A man is suing the central Arkansas chapter of the Boy Scouts of America on the claims of sexual abuse and negligence.
Details of the Lawsuit and Alleged Sexual Abuse
In a lawsuit filed on Wednesday, a man accused a leader of Boy Scouts Troop 16 and Webelos Unit 13 in Hot Springs of sexually abusing him on eight different occasions between 1979 and 1980. The plaintiff was between the ages of 10 and 12 at the time of the abuse.
The scout leader at the time of the abuse, who was in his mid-40s, was not listed as the defendant in the lawsuit.
However, the Quapaw Area Council, which oversees the entire region of Boy Scout groups, is listed as the defendant in the lawsuit. The lawsuit accuses the council of allowing the scout leader to volunteer even though they knew he had been accused of sexually abusing another young boy in Georgia.
After learning that the scout leader had sexually abused the plaintiff, the Quapaw Area Council had allegedly covered up the abuse by telling the plaintiff to not tell his family and by “facilitating and encouraging the payment of a severance for [the scout leader] to help ensure that information about his abuse of boys was kept secret,” the lawsuit states.
According to the lawsuit, the council did not report the abuse to law enforcement. The lawsuit also says that the purported abuse in Hot Springs is part of a systemic problem in the Boy Scouts of America. The organization has “aggressively marketed the wholesomeness and safety of its programs” but concealed “certain knowledge that pedophiles had been infiltrating [Boy Scouts groups] in large numbers for many years,” the lawsuit says.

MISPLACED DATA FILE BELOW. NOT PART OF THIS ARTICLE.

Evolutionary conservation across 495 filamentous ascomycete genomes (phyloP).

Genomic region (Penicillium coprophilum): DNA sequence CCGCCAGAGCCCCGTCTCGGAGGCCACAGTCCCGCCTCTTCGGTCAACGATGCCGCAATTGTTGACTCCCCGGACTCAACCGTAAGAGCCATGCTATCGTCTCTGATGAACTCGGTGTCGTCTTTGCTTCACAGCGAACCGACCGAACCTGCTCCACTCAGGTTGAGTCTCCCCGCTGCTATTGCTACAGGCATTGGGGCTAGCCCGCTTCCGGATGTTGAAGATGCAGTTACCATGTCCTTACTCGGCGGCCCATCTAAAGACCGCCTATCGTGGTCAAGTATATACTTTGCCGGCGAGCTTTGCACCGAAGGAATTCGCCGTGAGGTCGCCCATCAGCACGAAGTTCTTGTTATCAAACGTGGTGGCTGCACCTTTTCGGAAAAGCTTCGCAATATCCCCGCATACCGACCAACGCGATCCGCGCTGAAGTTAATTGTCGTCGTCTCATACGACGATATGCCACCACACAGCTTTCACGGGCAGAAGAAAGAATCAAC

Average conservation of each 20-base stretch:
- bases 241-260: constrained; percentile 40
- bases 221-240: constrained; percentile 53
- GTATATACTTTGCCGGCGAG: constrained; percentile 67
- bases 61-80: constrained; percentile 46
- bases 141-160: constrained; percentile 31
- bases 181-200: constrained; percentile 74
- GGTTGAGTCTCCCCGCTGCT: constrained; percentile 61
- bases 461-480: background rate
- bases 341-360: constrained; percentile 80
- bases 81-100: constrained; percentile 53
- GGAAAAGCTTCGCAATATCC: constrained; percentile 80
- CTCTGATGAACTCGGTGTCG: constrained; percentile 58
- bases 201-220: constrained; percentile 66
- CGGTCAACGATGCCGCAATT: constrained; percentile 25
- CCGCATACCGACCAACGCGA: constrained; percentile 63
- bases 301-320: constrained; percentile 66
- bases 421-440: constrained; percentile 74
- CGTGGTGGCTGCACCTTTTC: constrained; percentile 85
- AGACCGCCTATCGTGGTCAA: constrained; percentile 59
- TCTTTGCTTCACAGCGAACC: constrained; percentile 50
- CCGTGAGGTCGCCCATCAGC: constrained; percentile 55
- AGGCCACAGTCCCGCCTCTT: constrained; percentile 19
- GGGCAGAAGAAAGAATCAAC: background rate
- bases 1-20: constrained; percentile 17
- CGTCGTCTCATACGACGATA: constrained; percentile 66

The plaintiff has accused the council of negligence and fraudulent concealment. He has requested a jury trial and is seeking compensatory damages for years of “emotional distress and mental anguish.”
What Do I Do If I Suspect a Child Is Being Abused?
Child sexual abuse is a crime that often goes undetected. You have the power to make an enormous, positive difference in a child’s life. Here are steps to take if you think a child is a victim of sexual abuse:
- Recognize the signs, both physical and behavioral (see the list above)
- Talk to the child
- Choose a safe space away from the person you may suspect of causing the abuse.
- Speak to the child in a casual, non-threatening tone to keep the child at ease.
- Talk to the child directly, using words that the child will understand.
- Avoid judgmental statements and questions and avoid blaming the child.
- Be reassuring to the child and let them know that you are concerned for them.
- Report it to authorities
- Before reporting, tell the child you are going to talk to someone else who can help.
- Make sure the child is in a safe place, and if you are concerned about the child’s safety, be sure to let the authorities know.
- If you are not concerned that the parents are the ones causing harm, consult with them prior to reporting to authorities.
Suing Child Molesters in Civil Court
As is the case with many crimes, those responsible for child sex abuse can be tried in both criminal and civil court. In criminal court, they may be sentenced to jail time, prison time, or probation. In civil court, they can be sued for damages caused by their actions. Damages for sexual abuse cases may include:
- Personal injury
- Lost income and other financial losses
- Past and future trauma and emotional distress
- Past and future medical, counseling, and psychiatric bills
- False imprisonment
- Assault and battery
- Loss of consortium
- Punitive damages
Contact an Experienced Child Injury Attorney
If you believe that your child has been the victim of sexual abuse, contact Thomas J. Henry. For over two decades, Thomas J. Henry has been an advocate for sexually abused children across the state of Texas. Our experienced child injury lawyers are available 24/7, nights and weekends to take your call. Contact us today for a free legal consultation.